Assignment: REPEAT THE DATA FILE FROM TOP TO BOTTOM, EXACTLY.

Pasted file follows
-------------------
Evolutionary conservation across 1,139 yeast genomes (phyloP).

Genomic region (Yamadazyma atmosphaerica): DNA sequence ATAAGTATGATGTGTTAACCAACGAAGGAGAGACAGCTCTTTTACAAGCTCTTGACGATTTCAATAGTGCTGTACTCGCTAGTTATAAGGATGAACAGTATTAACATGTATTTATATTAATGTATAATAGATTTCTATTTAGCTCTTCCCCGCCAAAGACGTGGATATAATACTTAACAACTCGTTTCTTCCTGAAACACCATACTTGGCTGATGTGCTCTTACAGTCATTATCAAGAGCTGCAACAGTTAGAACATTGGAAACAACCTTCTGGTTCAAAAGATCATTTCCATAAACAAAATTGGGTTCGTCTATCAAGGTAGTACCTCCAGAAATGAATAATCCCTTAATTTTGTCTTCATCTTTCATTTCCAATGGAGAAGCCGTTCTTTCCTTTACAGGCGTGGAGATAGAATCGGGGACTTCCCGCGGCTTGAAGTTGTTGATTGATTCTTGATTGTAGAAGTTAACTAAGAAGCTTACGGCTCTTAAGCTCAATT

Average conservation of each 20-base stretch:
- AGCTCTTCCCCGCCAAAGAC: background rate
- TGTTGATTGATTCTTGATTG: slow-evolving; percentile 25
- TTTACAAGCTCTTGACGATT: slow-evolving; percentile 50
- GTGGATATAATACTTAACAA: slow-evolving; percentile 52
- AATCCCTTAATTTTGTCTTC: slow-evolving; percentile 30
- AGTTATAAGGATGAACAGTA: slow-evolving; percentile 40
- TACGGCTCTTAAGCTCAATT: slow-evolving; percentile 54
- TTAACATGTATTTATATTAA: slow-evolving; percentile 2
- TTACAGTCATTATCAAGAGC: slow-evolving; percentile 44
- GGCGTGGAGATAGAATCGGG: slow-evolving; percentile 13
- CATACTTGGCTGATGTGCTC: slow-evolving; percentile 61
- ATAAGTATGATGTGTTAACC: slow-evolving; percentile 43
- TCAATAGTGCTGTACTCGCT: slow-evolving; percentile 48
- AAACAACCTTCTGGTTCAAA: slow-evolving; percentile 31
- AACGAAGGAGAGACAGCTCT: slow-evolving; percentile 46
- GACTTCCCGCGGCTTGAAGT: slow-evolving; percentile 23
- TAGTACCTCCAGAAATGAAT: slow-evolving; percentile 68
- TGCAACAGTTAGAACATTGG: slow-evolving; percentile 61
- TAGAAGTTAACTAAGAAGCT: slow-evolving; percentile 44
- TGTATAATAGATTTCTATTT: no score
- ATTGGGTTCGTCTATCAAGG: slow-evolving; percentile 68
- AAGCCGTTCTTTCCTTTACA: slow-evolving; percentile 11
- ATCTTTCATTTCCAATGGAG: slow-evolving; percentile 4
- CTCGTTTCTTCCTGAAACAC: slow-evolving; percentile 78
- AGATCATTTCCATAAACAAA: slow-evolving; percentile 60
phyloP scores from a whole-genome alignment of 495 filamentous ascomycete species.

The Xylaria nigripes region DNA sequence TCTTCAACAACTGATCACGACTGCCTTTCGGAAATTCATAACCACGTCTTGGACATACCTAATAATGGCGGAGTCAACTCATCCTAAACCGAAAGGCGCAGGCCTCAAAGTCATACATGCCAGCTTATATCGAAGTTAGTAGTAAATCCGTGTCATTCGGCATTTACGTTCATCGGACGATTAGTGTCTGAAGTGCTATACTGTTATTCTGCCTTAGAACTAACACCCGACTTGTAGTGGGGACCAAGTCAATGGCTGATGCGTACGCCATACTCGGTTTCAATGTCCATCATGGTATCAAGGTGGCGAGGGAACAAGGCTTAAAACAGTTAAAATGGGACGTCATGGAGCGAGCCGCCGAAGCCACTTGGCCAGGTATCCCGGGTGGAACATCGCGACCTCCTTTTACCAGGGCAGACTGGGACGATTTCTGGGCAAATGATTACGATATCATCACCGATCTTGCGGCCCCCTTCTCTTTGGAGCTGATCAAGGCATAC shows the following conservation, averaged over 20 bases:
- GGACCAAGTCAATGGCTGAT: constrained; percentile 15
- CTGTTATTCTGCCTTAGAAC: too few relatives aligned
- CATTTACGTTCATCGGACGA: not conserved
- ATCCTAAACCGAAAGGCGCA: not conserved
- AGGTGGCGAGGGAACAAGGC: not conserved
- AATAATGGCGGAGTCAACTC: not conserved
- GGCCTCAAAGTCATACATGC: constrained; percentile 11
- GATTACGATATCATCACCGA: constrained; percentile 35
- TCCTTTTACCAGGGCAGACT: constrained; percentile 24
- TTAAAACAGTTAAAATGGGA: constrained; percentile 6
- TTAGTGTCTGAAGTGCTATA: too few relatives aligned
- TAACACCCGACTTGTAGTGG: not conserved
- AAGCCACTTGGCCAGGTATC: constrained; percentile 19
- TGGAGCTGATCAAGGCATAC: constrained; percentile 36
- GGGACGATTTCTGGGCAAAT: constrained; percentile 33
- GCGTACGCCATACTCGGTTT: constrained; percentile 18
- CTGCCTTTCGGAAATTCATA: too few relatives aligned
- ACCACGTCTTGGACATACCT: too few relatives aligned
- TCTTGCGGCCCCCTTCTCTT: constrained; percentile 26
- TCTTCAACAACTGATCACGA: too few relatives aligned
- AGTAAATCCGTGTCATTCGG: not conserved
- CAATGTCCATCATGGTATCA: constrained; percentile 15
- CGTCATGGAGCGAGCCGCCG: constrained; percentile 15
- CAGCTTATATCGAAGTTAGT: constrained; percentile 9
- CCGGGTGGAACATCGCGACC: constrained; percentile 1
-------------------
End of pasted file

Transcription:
Evolutionary conservation across 1,139 yeast genomes (phyloP).

Genomic region (Yamadazyma atmosphaerica): DNA sequence ATAAGTATGATGTGTTAACCAACGAAGGAGAGACAGCTCTTTTACAAGCTCTTGACGATTTCAATAGTGCTGTACTCGCTAGTTATAAGGATGAACAGTATTAACATGTATTTATATTAATGTATAATAGATTTCTATTTAGCTCTTCCCCGCCAAAGACGTGGATATAATACTTAACAACTCGTTTCTTCCTGAAACACCATACTTGGCTGATGTGCTCTTACAGTCATTATCAAGAGCTGCAACAGTTAGAACATTGGAAACAACCTTCTGGTTCAAAAGATCATTTCCATAAACAAAATTGGGTTCGTCTATCAAGGTAGTACCTCCAGAAATGAATAATCCCTTAATTTTGTCTTCATCTTTCATTTCCAATGGAGAAGCCGTTCTTTCCTTTACAGGCGTGGAGATAGAATCGGGGACTTCCCGCGGCTTGAAGTTGTTGATTGATTCTTGATTGTAGAAGTTAACTAAGAAGCTTACGGCTCTTAAGCTCAATT

Average conservation of each 20-base stretch:
- AGCTCTTCCCCGCCAAAGAC: background rate
- TGTTGATTGATTCTTGATTG: slow-evolving; percentile 25
- TTTACAAGCTCTTGACGATT: slow-evolving; percentile 50
- GTGGATATAATACTTAACAA: slow-evolving; percentile 52
- AATCCCTTAATTTTGTCTTC: slow-evolving; percentile 30
- AGTTATAAGGATGAACAGTA: slow-evolving; percentile 40
- TACGGCTCTTAAGCTCAATT: slow-evolving; percentile 54
- TTAACATGTATTTATATTAA: slow-evolving; percentile 2
- TTACAGTCATTATCAAGAGC: slow-evolving; percentile 44
- GGCGTGGAGATAGAATCGGG: slow-evolving; percentile 13
- CATACTTGGCTGATGTGCTC: slow-evolving; percentile 61
- ATAAGTATGATGTGTTAACC: slow-evolving; percentile 43
- TCAATAGTGCTGTACTCGCT: slow-evolving; percentile 48
- AAACAACCTTCTGGTTCAAA: slow-evolving; percentile 31
- AACGAAGGAGAGACAGCTCT: slow-evolving; percentile 46
- GACTTCCCGCGGCTTGAAGT: slow-evolving; percentile 23
- TAGTACCTCCAGAAATGAAT: slow-evolving; percentile 68
- TGCAACAGTTAGAACATTGG: slow-evolving; percentile 61
- TAGAAGTTAACTAAGAAGCT: slow-evolving; percentile 44
- TGTATAATAGATTTCTATTT: no score
- ATTGGGTTCGTCTATCAAGG: slow-evolving; percentile 68
- AAGCCGTTCTTTCCTTTACA: slow-evolving; percentile 11
- ATCTTTCATTTCCAATGGAG: slow-evolving; percentile 4
- CTCGTTTCTTCCTGAAACAC: slow-evolving; percentile 78
- AGATCATTTCCATAAACAAA: slow-evolving; percentile 60
phyloP scores from a whole-genome alignment of 495 filamentous ascomycete species.

The Xylaria nigripes region DNA sequence TCTTCAACAACTGATCACGACTGCCTTTCGGAAATTCATAACCACGTCTTGGACATACCTAATAATGGCGGAGTCAACTCATCCTAAACCGAAAGGCGCAGGCCTCAAAGTCATACATGCCAGCTTATATCGAAGTTAGTAGTAAATCCGTGTCATTCGGCATTTACGTTCATCGGACGATTAGTGTCTGAAGTGCTATACTGTTATTCTGCCTTAGAACTAACACCCGACTTGTAGTGGGGACCAAGTCAATGGCTGATGCGTACGCCATACTCGGTTTCAATGTCCATCATGGTATCAAGGTGGCGAGGGAACAAGGCTTAAAACAGTTAAAATGGGACGTCATGGAGCGAGCCGCCGAAGCCACTTGGCCAGGTATCCCGGGTGGAACATCGCGACCTCCTTTTACCAGGGCAGACTGGGACGATTTCTGGGCAAATGATTACGATATCATCACCGATCTTGCGGCCCCCTTCTCTTTGGAGCTGATCAAGGCATAC shows the following conservation, averaged over 20 bases:
- GGACCAAGTCAATGGCTGAT: constrained; percentile 15
- CTGTTATTCTGCCTTAGAAC: too few relatives aligned
- CATTTACGTTCATCGGACGA: not conserved
- ATCCTAAACCGAAAGGCGCA: not conserved
- AGGTGGCGAGGGAACAAGGC: not conserved
- AATAATGGCGGAGTCAACTC: not conserved
- GGCCTCAAAGTCATACATGC: constrained; percentile 11
- GATTACGATATCATCACCGA: constrained; percentile 35
- TCCTTTTACCAGGGCAGACT: constrained; percentile 24
- TTAAAACAGTTAAAATGGGA: constrained; percentile 6
- TTAGTGTCTGAAGTGCTATA: too few relatives aligned
- TAACACCCGACTTGTAGTGG: not conserved
- AAGCCACTTGGCCAGGTATC: constrained; percentile 19
- TGGAGCTGATCAAGGCATAC: constrained; percentile 36
- GGGACGATTTCTGGGCAAAT: constrained; percentile 33
- GCGTACGCCATACTCGGTTT: constrained; percentile 18
- CTGCCTTTCGGAAATTCATA: too few relatives aligned
- ACCACGTCTTGGACATACCT: too few relatives aligned
- TCTTGCGGCCCCCTTCTCTT: constrained; percentile 26
- TCTTCAACAACTGATCACGA: too few relatives aligned
- AGTAAATCCGTGTCATTCGG: not conserved
- CAATGTCCATCATGGTATCA: constrained; percentile 15
- CGTCATGGAGCGAGCCGCCG: constrained; percentile 15
- CAGCTTATATCGAAGTTAGT: constrained; percentile 9
- CCGGGTGGAACATCGCGACC: constrained; percentile 1